Well here were are, five years later, and we once again will have a conversation, but I think this time we need to look at the picture in a different way. We need to start asking questions and then demand the appropriate answers. Why did the Federal government allow Oxycontin into the country in the first place, and why did it take so long for the province to step in and try to take control of something that it should have done six years before. From 2001 to 2009 there was a 900% increase—why weren’t the alarms set off when it rose by 100%? Peterborough ranked second highest for opioid prescriptions in the province from 2004 to 2006—does this mean we have a large number of people in severe pain or does the province needs to monitor the physicians in this area who have no idea of what they are creating? Currently we have over 1500 people on the methadone maintenance programs in the Peterborough area— with the province spending 77.7 million on Oxycontin prescriptions from 2010 to 2011 how much can this cash strapped province afford in methadone? During a conversation with Dean Del Mastro, Peterborough’s MP, he informed me that the total cost for the methadone program in Peterborough is between $12 to 17 million per year—that is just in Peterborough.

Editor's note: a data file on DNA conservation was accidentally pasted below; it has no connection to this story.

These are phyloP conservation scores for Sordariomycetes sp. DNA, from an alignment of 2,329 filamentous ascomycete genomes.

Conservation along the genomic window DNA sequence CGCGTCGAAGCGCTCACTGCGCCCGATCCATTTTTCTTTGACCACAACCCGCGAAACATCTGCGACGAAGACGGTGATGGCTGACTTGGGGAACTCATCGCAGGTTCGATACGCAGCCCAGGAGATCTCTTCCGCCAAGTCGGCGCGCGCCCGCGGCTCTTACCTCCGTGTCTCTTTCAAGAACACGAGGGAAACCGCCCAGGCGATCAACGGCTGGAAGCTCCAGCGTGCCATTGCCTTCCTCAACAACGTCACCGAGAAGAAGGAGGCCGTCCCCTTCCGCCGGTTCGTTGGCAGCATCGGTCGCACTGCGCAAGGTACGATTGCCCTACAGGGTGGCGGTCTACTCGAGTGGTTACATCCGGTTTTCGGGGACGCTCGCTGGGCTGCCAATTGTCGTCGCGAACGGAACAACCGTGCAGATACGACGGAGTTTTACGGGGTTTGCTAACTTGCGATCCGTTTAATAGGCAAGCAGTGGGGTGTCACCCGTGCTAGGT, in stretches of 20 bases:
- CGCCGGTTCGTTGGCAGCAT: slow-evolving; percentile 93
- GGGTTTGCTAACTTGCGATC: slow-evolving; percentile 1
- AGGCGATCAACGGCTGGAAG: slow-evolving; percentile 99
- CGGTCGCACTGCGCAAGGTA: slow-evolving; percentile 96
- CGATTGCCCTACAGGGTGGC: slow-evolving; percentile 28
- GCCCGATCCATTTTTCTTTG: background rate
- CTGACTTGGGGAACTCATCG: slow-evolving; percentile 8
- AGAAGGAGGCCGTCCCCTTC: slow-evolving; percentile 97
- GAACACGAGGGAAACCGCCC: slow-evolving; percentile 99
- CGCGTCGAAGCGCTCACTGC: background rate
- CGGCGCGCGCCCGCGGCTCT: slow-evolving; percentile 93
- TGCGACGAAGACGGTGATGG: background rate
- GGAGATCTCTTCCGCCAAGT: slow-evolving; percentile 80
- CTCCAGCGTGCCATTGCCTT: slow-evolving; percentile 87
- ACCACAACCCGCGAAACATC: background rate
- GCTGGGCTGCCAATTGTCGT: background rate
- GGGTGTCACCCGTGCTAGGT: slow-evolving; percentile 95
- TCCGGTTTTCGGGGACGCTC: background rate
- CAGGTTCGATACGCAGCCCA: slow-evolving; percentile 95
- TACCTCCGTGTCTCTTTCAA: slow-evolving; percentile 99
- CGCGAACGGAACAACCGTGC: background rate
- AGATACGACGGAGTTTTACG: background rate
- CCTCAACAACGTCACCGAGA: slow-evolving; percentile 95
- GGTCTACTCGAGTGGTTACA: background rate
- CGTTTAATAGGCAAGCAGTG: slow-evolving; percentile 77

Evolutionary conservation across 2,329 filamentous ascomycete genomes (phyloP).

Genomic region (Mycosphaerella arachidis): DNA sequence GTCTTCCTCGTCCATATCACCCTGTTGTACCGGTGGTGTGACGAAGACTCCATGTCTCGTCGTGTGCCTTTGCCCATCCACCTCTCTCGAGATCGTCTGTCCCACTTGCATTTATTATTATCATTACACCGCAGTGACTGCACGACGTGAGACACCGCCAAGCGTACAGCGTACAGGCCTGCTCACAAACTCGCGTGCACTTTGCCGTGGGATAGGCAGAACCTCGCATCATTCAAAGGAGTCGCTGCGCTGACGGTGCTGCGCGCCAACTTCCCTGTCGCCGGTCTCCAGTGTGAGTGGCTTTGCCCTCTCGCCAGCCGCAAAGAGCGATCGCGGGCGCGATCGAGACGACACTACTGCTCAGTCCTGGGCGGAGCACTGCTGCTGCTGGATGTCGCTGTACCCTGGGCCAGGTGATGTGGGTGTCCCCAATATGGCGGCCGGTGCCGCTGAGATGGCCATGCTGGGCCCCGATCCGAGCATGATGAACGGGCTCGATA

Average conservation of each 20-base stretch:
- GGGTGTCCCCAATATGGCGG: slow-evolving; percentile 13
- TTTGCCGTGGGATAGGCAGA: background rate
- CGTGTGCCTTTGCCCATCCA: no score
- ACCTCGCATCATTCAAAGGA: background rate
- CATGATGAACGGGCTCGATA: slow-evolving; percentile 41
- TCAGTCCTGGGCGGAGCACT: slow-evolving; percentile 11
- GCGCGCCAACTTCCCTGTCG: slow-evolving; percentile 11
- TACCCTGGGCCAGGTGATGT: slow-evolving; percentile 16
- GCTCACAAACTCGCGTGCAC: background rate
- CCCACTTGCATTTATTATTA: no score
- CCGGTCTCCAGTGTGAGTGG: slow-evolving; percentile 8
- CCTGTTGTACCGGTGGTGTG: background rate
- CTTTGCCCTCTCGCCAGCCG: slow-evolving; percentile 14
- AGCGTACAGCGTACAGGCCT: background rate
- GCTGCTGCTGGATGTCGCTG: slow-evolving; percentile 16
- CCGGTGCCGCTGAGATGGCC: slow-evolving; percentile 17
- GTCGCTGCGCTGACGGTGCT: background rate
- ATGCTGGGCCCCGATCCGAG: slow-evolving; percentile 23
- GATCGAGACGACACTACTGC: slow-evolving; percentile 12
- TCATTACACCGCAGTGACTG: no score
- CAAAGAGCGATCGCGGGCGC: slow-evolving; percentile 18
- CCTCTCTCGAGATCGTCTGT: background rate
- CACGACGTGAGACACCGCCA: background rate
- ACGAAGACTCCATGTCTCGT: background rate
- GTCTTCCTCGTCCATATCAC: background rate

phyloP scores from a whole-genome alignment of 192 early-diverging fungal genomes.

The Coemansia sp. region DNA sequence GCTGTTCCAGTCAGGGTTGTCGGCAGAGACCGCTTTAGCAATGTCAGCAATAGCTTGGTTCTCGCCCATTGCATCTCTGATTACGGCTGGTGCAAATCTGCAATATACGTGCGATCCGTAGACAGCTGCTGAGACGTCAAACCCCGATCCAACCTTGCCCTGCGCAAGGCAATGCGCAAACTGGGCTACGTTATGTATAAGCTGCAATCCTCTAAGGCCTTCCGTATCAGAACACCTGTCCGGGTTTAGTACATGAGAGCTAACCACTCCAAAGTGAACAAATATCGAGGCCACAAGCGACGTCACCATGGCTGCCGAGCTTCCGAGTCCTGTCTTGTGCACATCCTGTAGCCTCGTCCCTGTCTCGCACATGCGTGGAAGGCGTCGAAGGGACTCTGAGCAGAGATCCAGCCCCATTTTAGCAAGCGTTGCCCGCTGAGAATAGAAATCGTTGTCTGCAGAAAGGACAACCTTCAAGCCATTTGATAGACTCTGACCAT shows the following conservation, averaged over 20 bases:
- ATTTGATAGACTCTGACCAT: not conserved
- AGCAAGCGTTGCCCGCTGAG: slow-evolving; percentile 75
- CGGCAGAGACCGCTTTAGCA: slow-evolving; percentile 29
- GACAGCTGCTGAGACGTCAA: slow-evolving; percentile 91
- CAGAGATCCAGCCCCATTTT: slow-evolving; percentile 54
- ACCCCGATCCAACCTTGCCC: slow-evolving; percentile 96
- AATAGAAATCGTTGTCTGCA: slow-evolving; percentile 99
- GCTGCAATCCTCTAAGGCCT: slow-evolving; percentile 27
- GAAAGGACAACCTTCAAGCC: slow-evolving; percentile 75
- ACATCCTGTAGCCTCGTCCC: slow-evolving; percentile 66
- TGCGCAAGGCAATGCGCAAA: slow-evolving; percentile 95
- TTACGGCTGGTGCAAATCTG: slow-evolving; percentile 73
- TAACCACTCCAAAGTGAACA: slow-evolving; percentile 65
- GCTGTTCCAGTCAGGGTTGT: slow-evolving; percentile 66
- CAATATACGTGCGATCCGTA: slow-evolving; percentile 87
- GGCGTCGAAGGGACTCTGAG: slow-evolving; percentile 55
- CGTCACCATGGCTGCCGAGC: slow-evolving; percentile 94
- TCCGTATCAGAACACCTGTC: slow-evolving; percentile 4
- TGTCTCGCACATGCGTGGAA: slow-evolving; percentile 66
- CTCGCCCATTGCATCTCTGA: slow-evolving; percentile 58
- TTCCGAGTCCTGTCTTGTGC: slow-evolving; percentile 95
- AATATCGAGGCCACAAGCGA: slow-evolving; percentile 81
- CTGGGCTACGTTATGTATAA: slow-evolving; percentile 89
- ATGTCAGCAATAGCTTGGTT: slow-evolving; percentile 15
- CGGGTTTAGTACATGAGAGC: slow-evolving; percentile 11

I am not saying that there is not a place for methadone or suboxone—I think it is important for those people who cannot function without the opiate—however, I do believe that it should be used on a short term basis with programming, counselling and aftercare in place. Most people in this area are told that they will be on it for the rest of their lives—to me that is a life sentence as the methadone eventually causes problems too. These medical detox programs should be for the most difficult clients and should be used as the last resort. Many people I have worked with started taking oxycontin in legitimate way, but found themselves addicted and started buying them on the street when their physician stopped prescribing it. They used the drug to help take off the edge—to help get them through the day. No one is addressing the emotional pain. I keep reading article after article and everyone is talking about pain…but no one wants to talk about emotional pain.